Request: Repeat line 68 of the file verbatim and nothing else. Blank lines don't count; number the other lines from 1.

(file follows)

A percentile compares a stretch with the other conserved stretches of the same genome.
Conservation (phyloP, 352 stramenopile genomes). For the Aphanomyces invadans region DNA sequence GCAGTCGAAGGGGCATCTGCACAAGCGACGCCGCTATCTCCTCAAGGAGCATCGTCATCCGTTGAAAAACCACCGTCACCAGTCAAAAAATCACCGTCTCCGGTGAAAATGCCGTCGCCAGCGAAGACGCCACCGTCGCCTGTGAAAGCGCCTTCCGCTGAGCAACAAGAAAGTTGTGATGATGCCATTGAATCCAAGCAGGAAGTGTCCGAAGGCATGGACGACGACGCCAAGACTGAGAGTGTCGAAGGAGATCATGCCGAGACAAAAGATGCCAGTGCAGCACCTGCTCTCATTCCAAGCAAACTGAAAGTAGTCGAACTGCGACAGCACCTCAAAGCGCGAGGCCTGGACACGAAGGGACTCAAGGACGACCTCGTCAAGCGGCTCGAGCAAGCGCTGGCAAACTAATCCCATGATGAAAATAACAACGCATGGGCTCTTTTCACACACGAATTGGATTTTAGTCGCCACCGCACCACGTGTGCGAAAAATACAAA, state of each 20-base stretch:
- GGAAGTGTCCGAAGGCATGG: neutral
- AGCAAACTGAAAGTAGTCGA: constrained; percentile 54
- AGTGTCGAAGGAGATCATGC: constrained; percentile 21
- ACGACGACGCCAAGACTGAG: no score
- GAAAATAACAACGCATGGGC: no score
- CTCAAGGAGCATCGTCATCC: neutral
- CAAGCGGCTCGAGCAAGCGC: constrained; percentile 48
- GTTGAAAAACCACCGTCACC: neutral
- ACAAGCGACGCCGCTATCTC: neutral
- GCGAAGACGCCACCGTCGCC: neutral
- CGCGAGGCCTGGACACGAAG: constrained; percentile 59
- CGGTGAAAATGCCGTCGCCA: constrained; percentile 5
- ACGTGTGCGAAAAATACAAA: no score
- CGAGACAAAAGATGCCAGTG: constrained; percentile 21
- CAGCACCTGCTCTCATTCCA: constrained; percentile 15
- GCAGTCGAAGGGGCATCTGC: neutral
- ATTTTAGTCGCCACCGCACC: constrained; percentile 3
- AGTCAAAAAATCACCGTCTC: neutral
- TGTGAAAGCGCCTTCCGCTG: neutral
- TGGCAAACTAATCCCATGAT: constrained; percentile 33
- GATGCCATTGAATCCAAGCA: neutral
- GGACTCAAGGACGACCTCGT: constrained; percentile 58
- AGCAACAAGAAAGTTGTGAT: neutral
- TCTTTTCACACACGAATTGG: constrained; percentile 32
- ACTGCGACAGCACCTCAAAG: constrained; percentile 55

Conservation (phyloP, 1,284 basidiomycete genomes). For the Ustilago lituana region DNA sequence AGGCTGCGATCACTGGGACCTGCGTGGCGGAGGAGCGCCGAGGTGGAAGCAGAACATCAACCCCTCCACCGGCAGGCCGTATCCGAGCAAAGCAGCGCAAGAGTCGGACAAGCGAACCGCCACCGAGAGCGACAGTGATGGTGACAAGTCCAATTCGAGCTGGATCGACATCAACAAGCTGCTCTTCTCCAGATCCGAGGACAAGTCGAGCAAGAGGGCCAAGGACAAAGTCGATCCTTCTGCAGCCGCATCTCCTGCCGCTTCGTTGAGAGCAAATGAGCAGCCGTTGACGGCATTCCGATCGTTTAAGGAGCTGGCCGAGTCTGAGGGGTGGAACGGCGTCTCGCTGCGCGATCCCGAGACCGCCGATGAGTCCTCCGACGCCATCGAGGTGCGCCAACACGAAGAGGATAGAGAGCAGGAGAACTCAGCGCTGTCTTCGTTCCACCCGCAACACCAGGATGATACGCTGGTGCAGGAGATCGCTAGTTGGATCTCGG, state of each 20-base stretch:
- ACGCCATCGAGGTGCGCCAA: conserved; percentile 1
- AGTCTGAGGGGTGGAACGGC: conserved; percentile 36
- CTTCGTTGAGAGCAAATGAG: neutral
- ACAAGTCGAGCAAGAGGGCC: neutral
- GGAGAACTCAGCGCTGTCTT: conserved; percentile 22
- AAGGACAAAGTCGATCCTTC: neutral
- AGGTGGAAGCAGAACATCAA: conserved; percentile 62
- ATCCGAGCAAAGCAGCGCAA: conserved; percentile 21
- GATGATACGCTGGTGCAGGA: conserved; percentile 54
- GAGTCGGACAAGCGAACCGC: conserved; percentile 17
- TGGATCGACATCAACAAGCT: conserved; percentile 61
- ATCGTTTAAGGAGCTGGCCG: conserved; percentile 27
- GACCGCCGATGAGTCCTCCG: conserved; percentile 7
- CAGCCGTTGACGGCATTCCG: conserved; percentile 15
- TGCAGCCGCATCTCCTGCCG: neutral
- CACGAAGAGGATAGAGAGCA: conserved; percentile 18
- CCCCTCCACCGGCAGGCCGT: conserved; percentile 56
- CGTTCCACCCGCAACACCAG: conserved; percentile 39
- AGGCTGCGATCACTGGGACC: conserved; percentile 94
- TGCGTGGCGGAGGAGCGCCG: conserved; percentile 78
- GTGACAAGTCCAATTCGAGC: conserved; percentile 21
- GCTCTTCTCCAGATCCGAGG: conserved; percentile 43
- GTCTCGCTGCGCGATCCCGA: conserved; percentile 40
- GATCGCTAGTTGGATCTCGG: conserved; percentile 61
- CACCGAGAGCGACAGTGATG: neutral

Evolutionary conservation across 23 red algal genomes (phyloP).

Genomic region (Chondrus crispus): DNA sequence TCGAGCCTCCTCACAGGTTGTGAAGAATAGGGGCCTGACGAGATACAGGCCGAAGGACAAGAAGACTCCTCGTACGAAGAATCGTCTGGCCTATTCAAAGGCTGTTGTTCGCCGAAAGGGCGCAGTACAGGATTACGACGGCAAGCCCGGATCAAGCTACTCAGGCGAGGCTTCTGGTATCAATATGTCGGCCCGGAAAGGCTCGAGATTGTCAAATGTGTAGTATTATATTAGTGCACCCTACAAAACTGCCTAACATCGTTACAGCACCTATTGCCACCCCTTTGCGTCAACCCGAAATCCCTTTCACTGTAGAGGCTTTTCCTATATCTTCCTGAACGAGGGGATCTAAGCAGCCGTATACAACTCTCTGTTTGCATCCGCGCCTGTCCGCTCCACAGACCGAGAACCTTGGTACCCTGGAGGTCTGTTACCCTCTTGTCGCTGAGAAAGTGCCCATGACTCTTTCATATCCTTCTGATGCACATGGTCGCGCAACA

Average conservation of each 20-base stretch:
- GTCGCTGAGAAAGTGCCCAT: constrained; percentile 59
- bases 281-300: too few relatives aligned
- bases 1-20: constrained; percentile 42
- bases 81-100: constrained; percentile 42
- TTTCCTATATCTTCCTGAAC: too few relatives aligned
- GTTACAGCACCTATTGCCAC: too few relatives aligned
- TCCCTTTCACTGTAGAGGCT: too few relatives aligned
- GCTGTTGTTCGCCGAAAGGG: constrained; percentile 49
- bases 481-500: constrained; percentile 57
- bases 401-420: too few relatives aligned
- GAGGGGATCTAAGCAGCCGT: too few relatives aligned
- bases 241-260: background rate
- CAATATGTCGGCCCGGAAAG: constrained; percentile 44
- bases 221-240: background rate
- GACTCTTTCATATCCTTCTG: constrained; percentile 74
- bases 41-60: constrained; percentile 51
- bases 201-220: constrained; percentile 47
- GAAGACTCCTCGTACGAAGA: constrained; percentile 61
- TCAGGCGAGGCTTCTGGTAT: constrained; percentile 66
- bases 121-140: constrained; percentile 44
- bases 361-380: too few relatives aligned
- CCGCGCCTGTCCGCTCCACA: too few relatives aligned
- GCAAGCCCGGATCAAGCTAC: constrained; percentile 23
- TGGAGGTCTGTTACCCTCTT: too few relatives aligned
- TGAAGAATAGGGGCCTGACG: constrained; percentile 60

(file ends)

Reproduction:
- bases 241-260: background rate